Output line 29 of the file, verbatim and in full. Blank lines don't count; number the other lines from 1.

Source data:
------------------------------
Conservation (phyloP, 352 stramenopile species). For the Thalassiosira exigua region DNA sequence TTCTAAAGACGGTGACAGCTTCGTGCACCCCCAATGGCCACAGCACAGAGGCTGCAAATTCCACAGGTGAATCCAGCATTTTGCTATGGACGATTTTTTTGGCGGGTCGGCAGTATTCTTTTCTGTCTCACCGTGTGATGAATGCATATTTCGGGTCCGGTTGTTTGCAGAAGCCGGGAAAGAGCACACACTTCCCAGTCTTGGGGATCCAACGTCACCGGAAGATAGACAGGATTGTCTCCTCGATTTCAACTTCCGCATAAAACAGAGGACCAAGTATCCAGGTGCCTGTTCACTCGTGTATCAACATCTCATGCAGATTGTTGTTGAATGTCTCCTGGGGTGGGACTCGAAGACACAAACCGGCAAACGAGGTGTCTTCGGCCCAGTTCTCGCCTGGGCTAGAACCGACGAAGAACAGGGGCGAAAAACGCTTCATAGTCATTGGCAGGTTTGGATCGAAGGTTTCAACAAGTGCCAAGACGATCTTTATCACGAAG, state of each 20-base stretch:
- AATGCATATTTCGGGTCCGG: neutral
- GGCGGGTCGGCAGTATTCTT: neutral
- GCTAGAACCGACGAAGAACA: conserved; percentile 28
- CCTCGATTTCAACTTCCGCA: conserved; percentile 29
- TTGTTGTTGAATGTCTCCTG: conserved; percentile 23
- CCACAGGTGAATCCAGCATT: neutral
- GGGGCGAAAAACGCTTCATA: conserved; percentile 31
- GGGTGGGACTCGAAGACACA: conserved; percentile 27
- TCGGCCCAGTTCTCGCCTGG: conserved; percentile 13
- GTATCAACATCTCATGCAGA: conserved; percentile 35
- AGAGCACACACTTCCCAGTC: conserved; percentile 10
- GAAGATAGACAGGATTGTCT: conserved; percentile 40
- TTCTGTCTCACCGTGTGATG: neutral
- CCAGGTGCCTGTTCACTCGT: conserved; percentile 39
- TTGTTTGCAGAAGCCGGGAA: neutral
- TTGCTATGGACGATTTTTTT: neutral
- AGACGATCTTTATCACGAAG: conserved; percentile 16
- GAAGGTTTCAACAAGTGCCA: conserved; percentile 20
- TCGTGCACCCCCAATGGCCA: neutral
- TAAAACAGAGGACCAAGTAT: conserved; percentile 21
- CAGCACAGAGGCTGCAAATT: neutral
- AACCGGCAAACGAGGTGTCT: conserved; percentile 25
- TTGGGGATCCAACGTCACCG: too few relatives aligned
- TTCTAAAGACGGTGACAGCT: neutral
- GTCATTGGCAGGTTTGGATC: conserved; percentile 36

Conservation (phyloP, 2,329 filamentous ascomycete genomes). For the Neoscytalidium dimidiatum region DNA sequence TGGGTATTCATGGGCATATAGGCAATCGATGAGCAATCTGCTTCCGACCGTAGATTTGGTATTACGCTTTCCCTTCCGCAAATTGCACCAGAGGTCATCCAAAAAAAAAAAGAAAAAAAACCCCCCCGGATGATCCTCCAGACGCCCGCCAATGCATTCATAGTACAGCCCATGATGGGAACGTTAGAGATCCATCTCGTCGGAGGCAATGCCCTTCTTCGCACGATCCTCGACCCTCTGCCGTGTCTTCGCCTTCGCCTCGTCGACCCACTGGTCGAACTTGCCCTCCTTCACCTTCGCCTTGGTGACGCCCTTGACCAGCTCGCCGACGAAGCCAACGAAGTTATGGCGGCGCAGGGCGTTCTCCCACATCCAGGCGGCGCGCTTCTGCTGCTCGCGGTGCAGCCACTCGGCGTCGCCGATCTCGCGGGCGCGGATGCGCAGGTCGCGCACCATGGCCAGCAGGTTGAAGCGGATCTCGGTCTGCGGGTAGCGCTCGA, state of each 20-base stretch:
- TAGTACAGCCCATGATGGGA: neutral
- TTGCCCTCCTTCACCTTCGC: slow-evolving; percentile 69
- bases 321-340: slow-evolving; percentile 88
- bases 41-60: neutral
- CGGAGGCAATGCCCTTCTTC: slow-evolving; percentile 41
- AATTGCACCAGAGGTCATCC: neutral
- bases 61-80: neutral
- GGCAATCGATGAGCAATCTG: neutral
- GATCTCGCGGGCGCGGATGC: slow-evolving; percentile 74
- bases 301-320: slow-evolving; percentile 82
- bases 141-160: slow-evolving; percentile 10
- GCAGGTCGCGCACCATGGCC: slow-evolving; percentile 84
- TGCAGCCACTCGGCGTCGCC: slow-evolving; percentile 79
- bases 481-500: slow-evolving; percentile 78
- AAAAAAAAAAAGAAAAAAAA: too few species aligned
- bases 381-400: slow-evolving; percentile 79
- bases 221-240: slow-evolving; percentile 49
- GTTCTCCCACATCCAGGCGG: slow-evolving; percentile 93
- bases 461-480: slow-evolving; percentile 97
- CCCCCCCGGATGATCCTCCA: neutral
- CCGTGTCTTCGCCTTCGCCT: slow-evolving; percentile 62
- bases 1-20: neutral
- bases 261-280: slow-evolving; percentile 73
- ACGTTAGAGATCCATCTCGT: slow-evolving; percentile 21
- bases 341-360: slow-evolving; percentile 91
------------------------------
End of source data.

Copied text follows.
- TTGCCCTCCTTCACCTTCGC: slow-evolving; percentile 69